By Monika Bock
Spring has sprung and Earth day is Saturday April 22nd. Proper nutrition comes from eating your fair share of vegetables.
Since we are going “Green” this month, I thought it would be the perfect opportunity to introduce (or possibly refresh your memory) of some of the awesome green veggies we have coming our way this season. Including greens into you and your family’s diet, increases your vitamin, mineral and fiber intake all of which keep you going and will fill you up. I always say that at least 2/3 of your plate should be made up of vegetables. Choosing seasonal fresh produce is a bonus.
Going green can take many forms, one way I like to introduce my clients to eating seasonably is to buy their produce at the weekly farmer’s markets here in Munich. (these of course are in addition to the Viktualienmarkt) There are farmer’s markets all over the city from Tuesday through Saturday. We are so lucky to live in Bavaria where much of the produce of Germany is grown. Adding to this, when you purchase locally you are reducing your carbon footprint as well.
You are not only getting fresh vegetables, you are helping to sustain the local agriculture when you purchase from the farmer’s market. This past Saturday the Sonnenhof was selling 500g of deliciously fresh green asparagus for 4,95€, I couldn’t resist and wasn’t disappointed!
Now let me introduce you to some familiar and possibly less familiar greens
1 Asparagus (Spargel)
Most Germans love the delicacy of white asparagus which is grown underground and harvested before it can poke it head out. To prepare this you will need a vegetable peeler as the sides can be tough. Most recipes call for dropping them in boiling water for 20 minutes and serving as desired you can also roast them or sauté them in a pan on the stove. Green asparagus can be steamed, roasted or grilled and paired with items like poached salmon, steak or chicken.
Asparagus also makes a fine side or addition to a breakfast frittata. Asparagus is an excellent source of potassium, Vitamins C, K and A.and is a good source of dietary fiber as well as antioxidants.
2. Ramson (Bärlauch)
This spring green has a short growing season and it has started to pop up in the farmer’s markets this last week. You can also purchase Ramson/Bärlauch at a variety of food markets.
Ramson is often called wild garlic and is the wild relative of chives. It is native to Europe. You can use this herb as a substitute for garlic as well as by making a delicious pesto. You can try adding it to hummus which give it a nice flavor. You can chop and add it to your favorite salad for just a little bit of spice. Finding some in our own English garden here in Munich is not difficult during this time of year. (Note: please do not attempt to harvest this unless you are familiar with it, as there are look-alike plants that are poisonous. Also, only take what you can use personally – you could be fined if you harvest and are caught with more.) At St.Michaelshof in the Viktualienmarkt you can find Bärlauch in different forms.
3. Savoy Cabbage (Wirsing)
This green is the more delicate and mild tasting cousin to the red and green cabbage that seems to be in abundance in the markets. You can identify it by its crinkly leaves (it looks a bit kale-like but in a cabbage form) Aside from having impressive amounts of antioxidants it has abundant amounts of Vitamin C and K in one cup. You can slice shred or use the full leaves to do some cabbage wraps. After slicing/chopping etc. allow the cabbage to “rest” for 10 min or so, this will allow the flavors to develop. Sautéed cabbage with garlic and scallions is an easy tasty side dish.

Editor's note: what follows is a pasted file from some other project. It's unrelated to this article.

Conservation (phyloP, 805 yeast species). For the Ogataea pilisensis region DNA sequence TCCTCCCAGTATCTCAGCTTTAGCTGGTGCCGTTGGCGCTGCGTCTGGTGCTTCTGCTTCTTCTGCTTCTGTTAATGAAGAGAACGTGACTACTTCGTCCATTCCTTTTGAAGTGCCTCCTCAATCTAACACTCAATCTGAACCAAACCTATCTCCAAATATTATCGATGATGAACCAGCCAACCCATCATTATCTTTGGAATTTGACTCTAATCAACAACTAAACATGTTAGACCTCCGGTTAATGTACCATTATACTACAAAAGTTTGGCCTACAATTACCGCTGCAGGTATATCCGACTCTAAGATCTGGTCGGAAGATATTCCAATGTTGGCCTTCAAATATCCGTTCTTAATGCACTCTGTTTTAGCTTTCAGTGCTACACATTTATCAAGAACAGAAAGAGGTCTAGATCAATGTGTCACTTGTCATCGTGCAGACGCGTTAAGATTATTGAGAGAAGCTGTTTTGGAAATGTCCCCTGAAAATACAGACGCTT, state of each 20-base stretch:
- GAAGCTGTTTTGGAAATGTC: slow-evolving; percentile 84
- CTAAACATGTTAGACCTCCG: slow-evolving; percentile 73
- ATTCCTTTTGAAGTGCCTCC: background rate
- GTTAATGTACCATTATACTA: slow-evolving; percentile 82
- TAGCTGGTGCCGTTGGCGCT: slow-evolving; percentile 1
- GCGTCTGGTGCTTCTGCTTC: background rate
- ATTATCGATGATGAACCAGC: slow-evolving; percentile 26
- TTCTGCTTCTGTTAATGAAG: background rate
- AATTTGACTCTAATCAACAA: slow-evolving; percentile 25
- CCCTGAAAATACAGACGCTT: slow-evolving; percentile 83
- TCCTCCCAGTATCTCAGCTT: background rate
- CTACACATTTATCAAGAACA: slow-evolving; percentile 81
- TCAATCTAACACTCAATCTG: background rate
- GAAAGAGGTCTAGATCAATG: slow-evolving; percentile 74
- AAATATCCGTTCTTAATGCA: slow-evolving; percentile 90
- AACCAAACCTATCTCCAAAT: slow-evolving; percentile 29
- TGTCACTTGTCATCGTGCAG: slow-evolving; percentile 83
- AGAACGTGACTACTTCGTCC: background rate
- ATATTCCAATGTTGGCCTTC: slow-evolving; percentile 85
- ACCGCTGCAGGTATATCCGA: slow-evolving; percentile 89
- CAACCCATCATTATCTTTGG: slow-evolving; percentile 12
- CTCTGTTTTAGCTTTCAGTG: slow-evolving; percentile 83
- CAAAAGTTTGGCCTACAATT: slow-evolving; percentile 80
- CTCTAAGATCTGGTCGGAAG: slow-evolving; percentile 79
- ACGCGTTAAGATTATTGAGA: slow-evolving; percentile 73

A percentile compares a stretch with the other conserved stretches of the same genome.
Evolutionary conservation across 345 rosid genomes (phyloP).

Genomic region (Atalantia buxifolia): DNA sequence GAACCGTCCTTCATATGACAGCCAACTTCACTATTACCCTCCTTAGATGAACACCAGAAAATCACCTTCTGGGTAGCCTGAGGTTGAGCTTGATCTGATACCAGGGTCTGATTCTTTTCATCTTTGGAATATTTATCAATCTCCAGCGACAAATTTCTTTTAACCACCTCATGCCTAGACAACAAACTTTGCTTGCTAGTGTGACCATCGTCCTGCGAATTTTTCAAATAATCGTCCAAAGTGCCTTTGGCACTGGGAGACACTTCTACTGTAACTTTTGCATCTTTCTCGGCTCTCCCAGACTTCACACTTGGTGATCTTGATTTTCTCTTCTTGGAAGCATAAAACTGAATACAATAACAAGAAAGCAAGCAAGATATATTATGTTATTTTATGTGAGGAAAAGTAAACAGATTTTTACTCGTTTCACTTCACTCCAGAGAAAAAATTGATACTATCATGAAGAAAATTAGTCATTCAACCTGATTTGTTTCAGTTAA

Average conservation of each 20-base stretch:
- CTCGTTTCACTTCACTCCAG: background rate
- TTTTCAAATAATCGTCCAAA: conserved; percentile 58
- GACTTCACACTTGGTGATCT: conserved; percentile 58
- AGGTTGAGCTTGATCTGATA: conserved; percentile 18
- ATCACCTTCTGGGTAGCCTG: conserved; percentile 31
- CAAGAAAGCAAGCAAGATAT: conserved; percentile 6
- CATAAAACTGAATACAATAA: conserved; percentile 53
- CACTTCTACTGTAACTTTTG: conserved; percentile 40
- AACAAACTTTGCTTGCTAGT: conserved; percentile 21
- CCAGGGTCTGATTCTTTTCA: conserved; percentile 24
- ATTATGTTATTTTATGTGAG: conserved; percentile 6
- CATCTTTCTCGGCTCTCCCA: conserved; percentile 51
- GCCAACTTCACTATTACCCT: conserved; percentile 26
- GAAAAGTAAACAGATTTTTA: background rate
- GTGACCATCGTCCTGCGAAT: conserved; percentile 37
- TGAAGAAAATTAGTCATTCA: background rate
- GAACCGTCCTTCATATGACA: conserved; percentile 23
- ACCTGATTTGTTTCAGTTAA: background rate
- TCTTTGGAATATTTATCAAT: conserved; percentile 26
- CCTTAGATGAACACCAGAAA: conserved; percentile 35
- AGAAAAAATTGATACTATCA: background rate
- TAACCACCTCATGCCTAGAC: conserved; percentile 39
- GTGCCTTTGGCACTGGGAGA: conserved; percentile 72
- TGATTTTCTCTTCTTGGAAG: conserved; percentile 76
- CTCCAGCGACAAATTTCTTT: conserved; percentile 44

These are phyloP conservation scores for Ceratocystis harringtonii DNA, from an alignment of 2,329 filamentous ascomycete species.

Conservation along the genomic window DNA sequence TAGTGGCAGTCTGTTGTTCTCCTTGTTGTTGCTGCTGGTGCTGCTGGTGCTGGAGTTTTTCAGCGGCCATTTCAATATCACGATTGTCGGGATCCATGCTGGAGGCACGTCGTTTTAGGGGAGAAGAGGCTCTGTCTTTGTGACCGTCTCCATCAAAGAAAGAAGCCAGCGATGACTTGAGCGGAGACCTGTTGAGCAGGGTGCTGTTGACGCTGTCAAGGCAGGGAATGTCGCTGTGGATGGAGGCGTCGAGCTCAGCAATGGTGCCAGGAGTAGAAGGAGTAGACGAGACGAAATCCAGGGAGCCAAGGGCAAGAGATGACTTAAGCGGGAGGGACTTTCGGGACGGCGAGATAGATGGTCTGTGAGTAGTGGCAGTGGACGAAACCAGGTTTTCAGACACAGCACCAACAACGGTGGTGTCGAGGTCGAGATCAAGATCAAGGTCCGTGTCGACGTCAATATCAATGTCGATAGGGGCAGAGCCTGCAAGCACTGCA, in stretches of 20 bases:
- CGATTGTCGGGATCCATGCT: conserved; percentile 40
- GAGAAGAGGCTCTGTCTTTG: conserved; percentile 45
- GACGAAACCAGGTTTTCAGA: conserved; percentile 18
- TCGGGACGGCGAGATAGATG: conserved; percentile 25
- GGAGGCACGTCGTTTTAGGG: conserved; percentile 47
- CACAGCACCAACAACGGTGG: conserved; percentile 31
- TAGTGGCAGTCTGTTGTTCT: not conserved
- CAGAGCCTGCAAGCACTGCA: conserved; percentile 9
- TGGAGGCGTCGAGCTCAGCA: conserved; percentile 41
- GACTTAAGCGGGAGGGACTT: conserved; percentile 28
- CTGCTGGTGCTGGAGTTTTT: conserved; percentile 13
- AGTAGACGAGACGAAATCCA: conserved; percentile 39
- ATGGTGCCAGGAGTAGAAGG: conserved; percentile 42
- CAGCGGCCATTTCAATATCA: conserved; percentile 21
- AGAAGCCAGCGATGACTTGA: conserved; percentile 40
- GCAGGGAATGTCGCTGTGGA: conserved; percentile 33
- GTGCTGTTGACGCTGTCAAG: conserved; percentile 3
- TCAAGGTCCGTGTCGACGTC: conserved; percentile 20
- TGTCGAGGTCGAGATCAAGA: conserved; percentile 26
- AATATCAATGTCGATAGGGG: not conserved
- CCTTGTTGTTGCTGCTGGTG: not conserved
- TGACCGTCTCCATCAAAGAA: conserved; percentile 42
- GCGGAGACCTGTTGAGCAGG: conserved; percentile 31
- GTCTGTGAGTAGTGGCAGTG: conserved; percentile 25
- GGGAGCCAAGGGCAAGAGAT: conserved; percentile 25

4. Dandelion Greens (Löwenzahn)
Most of us think on yellow flowers and making wishes when we see a dandelion. Or if you’re a gardener you most likely look at as if it were a pest, due to it’s long tap roots they are fairly hard to get rid of. However, these greens appear in the spring at the market and you should give them a chance. Dandelion greens have a high nutrient density and actually has a higher amount of Vitamin A than carrots! The leaves are usually longer than the ones found in the wild and they are less bitter. The season of this green starts now and goes into summer, but early spring is always the best I find. You can use them as you would any salad green (although the leaves tend to do better if you tear them rather than cut them) and they are great addition to a dish like risotto.
Monika Bock is a holistic nutritionist based in Munich, she is the owner of Nourish-Alō Holistic Nutrition and whose motto is Nourish/Thrive/Sustain. She loves starting her day with a glass of water with a squeeze of fresh lemon juice. Monika works with a diverse clientele with various health concerns and goals. Acknowledging that Every BODY is different and people have individual needs, she addresses these needs through a whole food nutrition program and lifestyle change approach.
Reduced rates available for members of the Über Moms group. Special Über Moms workshops are being re-scheduled for mid-May and June: Eating healthy in Munich (An ex-pat’s guide to navigating the search for & using healthy foods) & Clean Eating for Healthy Kids & More information on upcoming workshops: firstname.lastname@example.org